Five things to watch in the Canadian business world this week

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Canopy Growth CEO Bruce Linton.

Clarity at TMX

TMX Group, which operates the Toronto Stock Exchange, releases fourth-quarter results on Monday. TMX subsidiary CDS Inc. announced last week that it will not ban marijuana companies with U.S. ties from using the clearing house. The TMX Group has also been reviewing whether pot companies on the exchange that have links to U.S. operations are in violation of its rules.

Troublesome Timmies

Restaurant Brands International Inc., the parent company of Burger King and Tim Hortons, discusses fourth-quarter and year-end results on Monday. RBI's already rocky relationship with Tim Hortons franchisees was strained further after media reports that some Ontario Tim Hortons locations cut worker benefits amid the province's minimum wage hike, sparking protests and calls for boycotts.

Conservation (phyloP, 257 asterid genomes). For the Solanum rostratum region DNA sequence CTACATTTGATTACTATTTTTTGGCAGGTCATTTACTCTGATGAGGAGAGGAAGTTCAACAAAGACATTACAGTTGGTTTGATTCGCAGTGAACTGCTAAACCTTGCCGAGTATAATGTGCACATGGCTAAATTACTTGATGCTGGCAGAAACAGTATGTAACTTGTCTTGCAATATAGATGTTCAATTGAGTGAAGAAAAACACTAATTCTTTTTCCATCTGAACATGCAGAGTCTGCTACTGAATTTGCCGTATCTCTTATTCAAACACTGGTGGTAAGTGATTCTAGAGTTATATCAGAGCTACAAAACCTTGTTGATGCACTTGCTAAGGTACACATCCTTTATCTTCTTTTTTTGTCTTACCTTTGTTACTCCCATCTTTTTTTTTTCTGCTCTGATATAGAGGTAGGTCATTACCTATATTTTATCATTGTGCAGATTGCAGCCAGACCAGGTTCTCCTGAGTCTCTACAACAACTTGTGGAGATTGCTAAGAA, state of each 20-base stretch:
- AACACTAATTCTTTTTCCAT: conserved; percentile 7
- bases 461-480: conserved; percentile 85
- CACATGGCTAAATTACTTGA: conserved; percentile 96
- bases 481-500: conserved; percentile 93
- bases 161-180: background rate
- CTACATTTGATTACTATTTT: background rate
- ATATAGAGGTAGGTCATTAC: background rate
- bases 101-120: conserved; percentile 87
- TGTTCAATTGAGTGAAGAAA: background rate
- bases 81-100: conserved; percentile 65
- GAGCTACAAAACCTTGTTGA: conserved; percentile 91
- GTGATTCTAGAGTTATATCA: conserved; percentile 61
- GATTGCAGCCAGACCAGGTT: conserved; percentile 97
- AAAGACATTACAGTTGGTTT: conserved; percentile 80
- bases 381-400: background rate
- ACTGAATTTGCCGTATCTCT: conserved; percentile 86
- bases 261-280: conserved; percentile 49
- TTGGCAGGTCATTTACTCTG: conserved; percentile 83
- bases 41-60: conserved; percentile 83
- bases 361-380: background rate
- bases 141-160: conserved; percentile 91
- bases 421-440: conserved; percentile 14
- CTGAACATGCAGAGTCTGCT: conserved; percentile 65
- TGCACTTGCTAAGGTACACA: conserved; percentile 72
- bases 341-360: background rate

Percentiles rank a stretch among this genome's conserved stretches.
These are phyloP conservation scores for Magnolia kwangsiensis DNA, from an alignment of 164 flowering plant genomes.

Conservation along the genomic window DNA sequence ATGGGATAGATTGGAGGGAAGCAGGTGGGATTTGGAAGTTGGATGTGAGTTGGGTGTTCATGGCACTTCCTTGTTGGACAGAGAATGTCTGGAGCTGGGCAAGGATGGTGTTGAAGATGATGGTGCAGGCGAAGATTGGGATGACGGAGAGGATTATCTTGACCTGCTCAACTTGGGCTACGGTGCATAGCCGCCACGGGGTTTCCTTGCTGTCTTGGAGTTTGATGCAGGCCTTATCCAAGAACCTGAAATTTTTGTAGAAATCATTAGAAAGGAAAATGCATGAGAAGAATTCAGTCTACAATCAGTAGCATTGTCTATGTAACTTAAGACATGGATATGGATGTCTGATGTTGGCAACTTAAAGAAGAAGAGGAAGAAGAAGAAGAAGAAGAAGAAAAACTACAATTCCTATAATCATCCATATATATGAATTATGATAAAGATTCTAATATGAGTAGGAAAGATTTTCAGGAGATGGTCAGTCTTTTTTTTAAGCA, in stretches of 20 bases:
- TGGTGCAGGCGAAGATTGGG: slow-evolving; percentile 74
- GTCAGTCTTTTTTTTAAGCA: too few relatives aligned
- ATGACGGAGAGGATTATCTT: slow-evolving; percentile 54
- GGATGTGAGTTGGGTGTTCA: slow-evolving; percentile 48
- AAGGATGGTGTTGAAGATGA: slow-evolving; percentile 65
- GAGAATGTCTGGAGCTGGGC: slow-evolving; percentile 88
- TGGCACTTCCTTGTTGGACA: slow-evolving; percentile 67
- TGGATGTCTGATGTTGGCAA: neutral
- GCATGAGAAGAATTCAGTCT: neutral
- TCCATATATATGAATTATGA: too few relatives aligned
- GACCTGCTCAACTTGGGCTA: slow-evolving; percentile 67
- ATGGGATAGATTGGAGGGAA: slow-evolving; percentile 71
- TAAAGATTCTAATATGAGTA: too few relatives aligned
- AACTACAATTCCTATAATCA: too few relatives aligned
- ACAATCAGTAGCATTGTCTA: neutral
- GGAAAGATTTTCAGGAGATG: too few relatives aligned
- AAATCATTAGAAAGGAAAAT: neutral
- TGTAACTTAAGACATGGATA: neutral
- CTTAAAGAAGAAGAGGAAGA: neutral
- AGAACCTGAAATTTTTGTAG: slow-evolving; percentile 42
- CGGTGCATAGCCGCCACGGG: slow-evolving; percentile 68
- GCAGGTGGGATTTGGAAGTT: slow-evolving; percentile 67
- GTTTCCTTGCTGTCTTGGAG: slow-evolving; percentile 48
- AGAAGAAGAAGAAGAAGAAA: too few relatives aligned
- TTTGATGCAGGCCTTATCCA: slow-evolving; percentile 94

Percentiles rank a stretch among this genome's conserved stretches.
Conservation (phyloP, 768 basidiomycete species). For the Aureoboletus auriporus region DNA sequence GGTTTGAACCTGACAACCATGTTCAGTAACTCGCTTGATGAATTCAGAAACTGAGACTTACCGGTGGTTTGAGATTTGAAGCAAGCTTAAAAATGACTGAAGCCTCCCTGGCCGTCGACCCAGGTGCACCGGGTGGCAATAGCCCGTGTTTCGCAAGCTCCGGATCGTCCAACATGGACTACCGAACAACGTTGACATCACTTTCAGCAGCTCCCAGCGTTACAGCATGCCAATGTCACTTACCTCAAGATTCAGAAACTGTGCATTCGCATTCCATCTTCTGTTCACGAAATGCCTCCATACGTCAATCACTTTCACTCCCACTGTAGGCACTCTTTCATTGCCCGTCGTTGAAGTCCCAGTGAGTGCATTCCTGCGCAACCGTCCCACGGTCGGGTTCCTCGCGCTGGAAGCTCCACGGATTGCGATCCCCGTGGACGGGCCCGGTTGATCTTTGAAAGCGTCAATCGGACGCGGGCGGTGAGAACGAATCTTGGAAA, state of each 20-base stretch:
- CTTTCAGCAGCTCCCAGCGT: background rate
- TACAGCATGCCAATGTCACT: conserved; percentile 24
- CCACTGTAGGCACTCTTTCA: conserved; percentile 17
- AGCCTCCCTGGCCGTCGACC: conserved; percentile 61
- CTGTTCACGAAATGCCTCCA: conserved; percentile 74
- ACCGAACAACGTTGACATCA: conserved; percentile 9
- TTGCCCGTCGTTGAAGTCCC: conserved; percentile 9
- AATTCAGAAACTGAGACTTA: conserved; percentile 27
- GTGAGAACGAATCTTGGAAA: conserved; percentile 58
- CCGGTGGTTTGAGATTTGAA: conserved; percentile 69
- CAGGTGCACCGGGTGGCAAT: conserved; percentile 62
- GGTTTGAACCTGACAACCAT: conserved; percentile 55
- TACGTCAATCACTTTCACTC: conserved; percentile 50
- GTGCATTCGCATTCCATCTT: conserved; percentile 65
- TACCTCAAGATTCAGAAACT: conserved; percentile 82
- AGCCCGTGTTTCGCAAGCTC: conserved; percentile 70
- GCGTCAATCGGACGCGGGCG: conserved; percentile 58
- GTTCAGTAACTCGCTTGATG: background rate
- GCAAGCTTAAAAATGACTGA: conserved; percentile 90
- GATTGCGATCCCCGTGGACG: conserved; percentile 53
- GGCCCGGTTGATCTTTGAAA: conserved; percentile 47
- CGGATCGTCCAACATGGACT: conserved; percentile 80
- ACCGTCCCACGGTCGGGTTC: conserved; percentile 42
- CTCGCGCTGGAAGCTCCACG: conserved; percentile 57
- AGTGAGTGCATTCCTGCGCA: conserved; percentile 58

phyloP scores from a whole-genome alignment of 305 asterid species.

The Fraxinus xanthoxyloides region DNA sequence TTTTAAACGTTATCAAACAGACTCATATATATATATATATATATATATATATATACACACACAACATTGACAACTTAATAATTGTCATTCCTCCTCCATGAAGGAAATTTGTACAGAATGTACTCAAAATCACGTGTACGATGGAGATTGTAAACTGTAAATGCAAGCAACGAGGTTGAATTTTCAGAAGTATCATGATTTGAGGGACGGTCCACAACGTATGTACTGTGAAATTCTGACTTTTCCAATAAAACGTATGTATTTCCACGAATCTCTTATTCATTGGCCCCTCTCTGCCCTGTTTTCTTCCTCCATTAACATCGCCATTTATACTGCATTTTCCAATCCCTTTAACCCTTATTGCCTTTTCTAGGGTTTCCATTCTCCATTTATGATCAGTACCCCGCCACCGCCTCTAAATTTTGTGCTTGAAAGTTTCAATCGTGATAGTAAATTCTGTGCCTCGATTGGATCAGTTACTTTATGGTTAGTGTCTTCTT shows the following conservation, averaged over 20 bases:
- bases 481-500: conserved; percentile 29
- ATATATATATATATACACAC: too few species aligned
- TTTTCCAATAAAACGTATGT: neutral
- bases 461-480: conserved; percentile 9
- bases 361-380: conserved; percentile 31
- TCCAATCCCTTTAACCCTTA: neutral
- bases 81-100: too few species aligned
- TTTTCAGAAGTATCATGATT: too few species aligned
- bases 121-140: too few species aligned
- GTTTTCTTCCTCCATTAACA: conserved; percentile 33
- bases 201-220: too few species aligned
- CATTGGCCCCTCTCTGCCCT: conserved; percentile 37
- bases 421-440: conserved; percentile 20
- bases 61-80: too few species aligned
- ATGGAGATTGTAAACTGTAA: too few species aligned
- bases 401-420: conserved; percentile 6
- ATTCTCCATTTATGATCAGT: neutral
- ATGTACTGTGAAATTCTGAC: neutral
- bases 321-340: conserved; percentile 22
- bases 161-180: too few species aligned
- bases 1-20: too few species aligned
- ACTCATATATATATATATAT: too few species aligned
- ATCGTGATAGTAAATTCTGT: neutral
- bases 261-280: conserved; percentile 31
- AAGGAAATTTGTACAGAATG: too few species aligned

Duties difficulties

West Fraser Timber Co. discusses fourth-quarter and year-end results on Thursday. The Vancouver-based forestry company was slapped with duties of 23.7 per cent, the highest of all Canadian lumber producers, after the U.S. International Trade Commission sided unanimously with the U.S. lumber coalition, which complained that Canadian lumber was subsidized and sold to the American market at artificially low prices.

Branded buds

Marijuana producer Canopy Growth Corp. discusses third-quarter results on Wednesday. Canada's largest licensed producer is preparing for the legalization of recreational pot this summer with a retail branding effort that will see four brick-and-mortar locations in Newfoundland and Labrador, with more locations across the country where possible.

Unfriendly skies

Bombardier Inc. discusses fourth-quarter and year-end results on Thursday. The Montreal-based aerospace and transportation company's surprise win at the U.S. International Trade Commission against rival Boeing Co. has industry observers speculating that merger talks between Boeing and Embraer might be accelerated in order to offer an alternative to Bombardier's C Series plane.